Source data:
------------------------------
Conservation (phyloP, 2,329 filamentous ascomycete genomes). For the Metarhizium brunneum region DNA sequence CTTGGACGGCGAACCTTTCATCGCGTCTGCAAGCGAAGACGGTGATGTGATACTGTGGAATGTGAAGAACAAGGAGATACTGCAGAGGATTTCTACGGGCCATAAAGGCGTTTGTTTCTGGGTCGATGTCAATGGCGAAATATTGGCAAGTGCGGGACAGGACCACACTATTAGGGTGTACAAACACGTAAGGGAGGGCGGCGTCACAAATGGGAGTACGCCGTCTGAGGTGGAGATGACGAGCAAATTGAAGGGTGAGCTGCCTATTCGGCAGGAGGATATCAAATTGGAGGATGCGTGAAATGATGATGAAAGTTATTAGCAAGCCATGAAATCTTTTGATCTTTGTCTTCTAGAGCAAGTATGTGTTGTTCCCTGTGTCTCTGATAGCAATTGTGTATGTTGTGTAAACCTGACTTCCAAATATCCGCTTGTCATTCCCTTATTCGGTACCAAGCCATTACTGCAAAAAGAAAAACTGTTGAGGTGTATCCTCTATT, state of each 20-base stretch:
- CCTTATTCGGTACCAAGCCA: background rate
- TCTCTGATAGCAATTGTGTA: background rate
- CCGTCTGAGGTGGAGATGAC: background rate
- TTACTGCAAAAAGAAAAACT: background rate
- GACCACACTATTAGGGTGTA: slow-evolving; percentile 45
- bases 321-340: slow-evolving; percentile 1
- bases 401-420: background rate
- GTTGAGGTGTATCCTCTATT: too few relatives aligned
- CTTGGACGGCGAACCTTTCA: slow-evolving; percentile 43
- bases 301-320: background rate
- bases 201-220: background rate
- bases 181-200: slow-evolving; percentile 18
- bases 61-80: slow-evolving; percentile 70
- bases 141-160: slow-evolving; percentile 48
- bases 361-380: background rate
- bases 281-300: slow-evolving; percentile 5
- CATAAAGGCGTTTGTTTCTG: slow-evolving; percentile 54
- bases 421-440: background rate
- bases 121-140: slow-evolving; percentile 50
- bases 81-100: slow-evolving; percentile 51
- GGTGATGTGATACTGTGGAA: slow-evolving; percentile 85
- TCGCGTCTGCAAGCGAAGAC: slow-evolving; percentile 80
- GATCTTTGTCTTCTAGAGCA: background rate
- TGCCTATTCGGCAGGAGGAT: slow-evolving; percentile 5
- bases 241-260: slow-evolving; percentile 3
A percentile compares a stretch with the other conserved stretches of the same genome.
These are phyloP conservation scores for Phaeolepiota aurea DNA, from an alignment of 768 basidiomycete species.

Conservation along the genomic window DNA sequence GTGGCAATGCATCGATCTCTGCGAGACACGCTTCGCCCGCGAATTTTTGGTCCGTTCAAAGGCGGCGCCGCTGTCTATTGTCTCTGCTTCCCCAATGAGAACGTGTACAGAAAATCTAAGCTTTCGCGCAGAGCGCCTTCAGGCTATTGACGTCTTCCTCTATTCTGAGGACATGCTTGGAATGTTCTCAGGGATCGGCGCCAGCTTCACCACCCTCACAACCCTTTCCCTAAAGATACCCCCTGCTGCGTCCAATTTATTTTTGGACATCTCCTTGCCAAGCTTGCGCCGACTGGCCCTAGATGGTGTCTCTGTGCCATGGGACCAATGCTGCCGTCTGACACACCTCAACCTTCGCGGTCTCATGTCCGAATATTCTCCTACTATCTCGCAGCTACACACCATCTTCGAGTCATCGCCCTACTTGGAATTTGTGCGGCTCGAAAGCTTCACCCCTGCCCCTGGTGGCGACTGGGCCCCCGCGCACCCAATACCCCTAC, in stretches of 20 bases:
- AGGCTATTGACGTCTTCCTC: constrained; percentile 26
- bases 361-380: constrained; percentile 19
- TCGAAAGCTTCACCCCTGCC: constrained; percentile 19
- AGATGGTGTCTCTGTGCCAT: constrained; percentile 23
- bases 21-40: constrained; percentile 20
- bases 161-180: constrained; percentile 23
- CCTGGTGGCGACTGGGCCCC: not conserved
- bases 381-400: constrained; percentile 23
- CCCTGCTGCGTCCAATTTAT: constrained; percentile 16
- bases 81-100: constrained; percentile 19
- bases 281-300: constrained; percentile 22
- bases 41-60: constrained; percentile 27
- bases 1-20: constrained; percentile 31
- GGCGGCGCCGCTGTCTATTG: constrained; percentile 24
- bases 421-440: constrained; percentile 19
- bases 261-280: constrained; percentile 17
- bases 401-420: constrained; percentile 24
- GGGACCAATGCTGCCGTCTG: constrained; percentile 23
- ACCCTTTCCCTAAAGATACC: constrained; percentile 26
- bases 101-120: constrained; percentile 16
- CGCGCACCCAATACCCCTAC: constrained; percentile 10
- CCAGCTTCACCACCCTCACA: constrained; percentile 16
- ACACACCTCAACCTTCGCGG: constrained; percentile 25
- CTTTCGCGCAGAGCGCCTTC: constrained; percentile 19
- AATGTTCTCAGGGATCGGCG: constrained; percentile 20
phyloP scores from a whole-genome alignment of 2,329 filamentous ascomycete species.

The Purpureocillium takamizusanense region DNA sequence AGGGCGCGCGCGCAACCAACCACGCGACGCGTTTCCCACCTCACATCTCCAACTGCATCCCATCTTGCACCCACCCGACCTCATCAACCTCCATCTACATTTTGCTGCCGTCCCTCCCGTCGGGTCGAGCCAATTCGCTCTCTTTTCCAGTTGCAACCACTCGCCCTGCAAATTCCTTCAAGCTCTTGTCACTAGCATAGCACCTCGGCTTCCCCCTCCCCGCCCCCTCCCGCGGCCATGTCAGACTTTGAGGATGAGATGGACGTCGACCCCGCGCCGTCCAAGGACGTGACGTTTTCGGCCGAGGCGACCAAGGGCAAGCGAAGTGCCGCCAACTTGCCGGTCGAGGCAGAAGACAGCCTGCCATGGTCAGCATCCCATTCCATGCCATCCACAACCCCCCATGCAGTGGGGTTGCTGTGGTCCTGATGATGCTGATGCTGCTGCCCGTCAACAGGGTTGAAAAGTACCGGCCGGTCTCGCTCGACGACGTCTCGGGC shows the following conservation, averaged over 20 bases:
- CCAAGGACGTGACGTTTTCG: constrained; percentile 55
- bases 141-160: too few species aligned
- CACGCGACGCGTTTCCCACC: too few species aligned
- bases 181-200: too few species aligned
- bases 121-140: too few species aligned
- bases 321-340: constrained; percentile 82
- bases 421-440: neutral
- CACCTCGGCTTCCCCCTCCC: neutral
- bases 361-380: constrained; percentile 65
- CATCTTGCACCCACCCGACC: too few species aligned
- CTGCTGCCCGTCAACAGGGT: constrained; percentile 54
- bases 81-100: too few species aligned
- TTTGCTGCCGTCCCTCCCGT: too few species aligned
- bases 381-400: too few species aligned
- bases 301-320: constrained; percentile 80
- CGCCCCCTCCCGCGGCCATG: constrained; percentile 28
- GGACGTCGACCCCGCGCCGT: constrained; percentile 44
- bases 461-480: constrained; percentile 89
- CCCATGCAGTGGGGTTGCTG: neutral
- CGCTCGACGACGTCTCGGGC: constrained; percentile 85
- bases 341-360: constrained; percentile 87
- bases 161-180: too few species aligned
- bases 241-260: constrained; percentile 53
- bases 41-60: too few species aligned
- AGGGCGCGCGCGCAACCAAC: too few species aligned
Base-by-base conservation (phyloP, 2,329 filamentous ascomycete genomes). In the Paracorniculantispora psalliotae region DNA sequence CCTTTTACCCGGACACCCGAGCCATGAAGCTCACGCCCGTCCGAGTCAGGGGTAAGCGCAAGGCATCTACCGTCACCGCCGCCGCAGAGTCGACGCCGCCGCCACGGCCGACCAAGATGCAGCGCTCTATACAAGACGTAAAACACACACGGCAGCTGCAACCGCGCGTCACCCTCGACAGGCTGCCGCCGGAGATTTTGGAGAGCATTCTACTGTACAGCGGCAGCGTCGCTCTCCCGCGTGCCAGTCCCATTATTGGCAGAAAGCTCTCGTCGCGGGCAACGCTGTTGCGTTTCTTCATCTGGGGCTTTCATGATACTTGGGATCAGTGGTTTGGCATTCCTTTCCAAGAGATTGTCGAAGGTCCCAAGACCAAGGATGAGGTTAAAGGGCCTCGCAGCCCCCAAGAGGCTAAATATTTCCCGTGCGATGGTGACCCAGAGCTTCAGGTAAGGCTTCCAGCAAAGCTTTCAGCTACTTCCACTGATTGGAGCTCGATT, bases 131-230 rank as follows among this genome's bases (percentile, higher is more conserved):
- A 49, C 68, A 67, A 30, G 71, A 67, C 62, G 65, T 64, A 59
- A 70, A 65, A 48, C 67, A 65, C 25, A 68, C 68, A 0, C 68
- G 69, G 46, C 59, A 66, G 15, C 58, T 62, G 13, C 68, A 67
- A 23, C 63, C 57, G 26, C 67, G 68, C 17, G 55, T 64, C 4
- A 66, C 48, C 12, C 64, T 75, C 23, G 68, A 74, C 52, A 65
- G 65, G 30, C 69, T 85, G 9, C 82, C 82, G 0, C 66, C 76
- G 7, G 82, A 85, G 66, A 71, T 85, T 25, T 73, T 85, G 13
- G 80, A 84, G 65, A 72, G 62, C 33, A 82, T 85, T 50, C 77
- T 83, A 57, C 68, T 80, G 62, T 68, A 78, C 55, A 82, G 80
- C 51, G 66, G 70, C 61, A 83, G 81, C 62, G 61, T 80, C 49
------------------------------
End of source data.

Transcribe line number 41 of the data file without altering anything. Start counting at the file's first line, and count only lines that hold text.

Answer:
- bases 41-60: constrained; percentile 27